‘As people monitor their fitness levels, they will be motivated to lead healthier lifestyles’
BOSTON – As the CEO of connected health technology company BeWell Connect, Olivier Hua is a big believer in the power of wearable devices and remote monitoring of patients for health prevention. Here’s what he had to say about how wearable devices and other technology are impacting home health.
HHTN: How does technology empower people to take charge of their own health?
Hua: As people monitor their fitness levels, weight and vitals, they will be motivated to lead healthier lifestyles, which will reduce their health care costs. Patients can monitor their own health, while still getting an expert opinion. Even more importantly, patients suffering with chronic health conditions like diabetes or high blood pressure can monitor their vitals on a daily basis, while sharing data with their doctors, reducing the amount of doctors’ visits they make. By empowering the patients, home health devices can ultimately give arguments to each individual to better negotiate with the insurers his/her healthcare costs.
HHTN: What are the obstacles to broader adoption of these devices?
Hua: Reimbursement is the key. Traditionally, reimbursement has been limited, so many people must pay out of pocket. Technologies are still fairly recent and are evolving very fast. Few of them were medical grade at the beginning, creating questions and/or doubts of their reliability. As more data and studies come out showing the benefits of at-home monitoring, including the cost savings for the patient and the payer in the long run by being proactive in monitoring, hopefully we will see a shift in the legislation. There’s a bill in process right now that would look to expand reimbursement for telemedicine and remote patient monitoring, so that’s a start.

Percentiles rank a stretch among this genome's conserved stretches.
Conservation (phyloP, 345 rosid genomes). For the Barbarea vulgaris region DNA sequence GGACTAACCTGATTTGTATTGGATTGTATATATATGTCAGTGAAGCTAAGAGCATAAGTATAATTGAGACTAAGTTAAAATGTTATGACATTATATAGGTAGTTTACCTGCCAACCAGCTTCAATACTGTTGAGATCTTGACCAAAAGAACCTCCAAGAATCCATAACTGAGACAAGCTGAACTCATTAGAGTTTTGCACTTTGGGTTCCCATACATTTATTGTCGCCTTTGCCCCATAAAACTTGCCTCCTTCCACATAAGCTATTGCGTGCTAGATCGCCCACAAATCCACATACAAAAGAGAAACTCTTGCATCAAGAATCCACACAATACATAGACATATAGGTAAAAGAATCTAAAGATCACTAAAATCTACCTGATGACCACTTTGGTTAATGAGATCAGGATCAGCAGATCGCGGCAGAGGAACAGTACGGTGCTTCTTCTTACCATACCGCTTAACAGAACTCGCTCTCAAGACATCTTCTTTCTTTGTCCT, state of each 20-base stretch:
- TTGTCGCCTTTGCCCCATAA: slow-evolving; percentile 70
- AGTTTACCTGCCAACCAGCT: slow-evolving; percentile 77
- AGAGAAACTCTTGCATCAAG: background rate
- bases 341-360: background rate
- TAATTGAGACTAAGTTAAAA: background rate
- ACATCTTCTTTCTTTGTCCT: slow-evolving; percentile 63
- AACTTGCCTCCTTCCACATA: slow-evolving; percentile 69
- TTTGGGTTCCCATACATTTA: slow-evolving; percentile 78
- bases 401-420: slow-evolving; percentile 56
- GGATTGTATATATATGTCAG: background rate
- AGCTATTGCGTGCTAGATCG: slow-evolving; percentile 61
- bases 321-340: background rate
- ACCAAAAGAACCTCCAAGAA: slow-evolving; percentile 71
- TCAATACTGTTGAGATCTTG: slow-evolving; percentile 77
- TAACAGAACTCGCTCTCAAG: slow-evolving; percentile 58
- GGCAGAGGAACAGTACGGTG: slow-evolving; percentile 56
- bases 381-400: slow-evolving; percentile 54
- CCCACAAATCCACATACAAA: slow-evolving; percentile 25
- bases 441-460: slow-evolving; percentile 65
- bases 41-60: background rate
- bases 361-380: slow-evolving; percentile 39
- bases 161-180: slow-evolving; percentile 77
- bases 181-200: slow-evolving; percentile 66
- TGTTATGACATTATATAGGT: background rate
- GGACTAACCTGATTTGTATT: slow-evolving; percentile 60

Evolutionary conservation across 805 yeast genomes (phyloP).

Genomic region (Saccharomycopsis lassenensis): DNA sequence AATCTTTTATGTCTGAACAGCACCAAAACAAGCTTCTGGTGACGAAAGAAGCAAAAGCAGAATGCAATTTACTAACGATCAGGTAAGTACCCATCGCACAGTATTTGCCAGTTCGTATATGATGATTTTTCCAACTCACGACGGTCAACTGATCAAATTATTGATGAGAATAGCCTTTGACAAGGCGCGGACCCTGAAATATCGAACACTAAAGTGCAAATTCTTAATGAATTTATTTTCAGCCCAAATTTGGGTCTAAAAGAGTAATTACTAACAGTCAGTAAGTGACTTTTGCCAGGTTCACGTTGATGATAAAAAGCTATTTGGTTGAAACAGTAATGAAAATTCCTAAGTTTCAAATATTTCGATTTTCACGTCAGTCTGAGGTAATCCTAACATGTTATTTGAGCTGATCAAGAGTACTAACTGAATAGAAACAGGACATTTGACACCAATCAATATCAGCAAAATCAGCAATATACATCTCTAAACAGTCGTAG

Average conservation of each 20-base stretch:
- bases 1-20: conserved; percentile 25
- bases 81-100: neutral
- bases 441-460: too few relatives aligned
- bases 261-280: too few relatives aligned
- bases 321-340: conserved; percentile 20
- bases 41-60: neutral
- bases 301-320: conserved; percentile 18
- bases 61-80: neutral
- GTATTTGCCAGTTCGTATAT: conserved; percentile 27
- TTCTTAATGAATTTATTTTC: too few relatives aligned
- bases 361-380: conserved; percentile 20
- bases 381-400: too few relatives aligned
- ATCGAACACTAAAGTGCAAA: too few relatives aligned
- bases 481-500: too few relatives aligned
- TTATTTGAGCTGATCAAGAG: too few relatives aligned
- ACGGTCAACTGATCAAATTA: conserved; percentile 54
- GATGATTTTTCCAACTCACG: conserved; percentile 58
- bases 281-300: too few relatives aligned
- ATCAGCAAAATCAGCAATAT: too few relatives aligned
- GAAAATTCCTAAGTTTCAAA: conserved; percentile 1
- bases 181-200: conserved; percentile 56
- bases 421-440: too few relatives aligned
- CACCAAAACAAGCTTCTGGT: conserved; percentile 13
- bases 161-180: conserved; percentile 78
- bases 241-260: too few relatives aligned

HHTN: What needs to happen for wearable devices to be considered reimbursable?
Hua: The intention of these products is to help people improve their health and avoid a more costly or dangerous problem later, so the devices need to be medical-grade quality and FDA approved. Not all devices are created equal; it’s important the patient is collecting accurate data that he or she can use in conjunction with his doctor to monitor vitals and improve health.
HHTN: How is technology changing the way home health care is delivered?
Hua: Technology is changing the way physicians monitor patients, and it is enabling those with chronic illnesses to monitor their own health at home, while still keeping in touch with their doctors. All medical data recorded is transferred via Bluetooth to the user’s smart phone, which can then be sent directly to the physician, who can intervene if need be. This eliminates the actual trip to the office, but the doctor is, and will still be, involved in the process.